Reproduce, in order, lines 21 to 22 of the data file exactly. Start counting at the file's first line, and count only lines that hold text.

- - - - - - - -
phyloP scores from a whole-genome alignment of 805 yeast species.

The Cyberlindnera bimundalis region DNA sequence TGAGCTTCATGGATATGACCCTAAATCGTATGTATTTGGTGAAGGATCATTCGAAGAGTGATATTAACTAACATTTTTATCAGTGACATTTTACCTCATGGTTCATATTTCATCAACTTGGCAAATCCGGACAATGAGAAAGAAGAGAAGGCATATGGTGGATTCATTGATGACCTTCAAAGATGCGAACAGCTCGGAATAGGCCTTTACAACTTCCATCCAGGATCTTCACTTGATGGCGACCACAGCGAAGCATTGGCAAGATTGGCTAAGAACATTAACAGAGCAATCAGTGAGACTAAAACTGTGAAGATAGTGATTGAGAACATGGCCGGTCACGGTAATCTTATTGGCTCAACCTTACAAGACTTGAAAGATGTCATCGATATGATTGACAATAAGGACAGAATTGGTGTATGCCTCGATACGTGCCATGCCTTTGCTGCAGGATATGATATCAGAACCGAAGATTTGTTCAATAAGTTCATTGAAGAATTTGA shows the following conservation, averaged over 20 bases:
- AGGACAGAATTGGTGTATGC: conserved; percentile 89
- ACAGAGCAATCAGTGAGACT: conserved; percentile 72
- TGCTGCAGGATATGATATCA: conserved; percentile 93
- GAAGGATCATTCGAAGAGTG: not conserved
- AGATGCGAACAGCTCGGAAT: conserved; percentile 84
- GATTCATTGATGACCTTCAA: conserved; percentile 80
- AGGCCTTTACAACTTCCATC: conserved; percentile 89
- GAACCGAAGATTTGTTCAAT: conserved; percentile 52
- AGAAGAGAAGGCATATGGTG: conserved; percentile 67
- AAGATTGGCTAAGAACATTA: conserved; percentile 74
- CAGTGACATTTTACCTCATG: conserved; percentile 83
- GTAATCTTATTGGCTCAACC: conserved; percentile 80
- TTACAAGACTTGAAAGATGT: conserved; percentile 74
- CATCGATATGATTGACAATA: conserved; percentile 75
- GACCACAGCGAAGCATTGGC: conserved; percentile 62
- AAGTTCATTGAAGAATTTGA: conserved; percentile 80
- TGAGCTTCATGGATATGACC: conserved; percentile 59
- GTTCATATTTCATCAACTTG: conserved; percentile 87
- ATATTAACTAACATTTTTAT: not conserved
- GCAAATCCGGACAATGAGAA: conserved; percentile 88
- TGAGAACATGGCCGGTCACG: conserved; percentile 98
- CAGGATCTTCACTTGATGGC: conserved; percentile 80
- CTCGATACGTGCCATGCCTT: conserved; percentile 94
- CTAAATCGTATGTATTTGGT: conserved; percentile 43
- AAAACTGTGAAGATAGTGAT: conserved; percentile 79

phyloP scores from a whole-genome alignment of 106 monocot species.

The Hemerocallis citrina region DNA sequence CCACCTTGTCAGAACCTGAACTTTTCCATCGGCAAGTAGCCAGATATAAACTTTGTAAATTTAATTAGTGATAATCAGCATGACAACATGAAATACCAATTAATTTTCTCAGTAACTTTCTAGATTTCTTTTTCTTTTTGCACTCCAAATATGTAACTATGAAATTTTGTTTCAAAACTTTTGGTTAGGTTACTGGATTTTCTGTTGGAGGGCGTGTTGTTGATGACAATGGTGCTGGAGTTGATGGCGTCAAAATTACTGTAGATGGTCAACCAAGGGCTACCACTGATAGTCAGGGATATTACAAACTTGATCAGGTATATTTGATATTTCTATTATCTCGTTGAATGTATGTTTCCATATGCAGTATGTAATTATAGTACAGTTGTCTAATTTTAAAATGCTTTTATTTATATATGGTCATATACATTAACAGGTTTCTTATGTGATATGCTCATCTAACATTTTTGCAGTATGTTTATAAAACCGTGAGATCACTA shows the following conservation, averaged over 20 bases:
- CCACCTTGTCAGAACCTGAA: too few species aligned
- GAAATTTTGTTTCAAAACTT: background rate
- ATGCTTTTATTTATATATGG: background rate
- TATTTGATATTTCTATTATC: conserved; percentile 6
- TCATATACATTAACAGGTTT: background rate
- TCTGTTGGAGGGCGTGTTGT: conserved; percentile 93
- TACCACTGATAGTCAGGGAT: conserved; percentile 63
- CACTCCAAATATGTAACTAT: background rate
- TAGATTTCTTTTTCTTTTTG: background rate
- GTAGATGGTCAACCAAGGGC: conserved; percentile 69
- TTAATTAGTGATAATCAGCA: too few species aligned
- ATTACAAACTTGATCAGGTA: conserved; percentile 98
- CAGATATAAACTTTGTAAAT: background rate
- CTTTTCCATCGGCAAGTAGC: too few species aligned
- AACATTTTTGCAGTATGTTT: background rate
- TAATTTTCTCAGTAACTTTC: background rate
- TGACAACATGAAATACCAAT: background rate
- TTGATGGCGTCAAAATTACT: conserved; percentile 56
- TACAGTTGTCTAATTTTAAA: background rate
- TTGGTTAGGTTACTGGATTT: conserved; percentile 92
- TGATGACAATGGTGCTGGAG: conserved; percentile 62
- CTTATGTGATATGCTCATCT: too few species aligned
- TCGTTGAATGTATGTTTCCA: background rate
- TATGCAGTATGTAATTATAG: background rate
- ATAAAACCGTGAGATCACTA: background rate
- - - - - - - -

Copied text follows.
- ATATTAACTAACATTTTTAT: not conserved
- GCAAATCCGGACAATGAGAA: conserved; percentile 88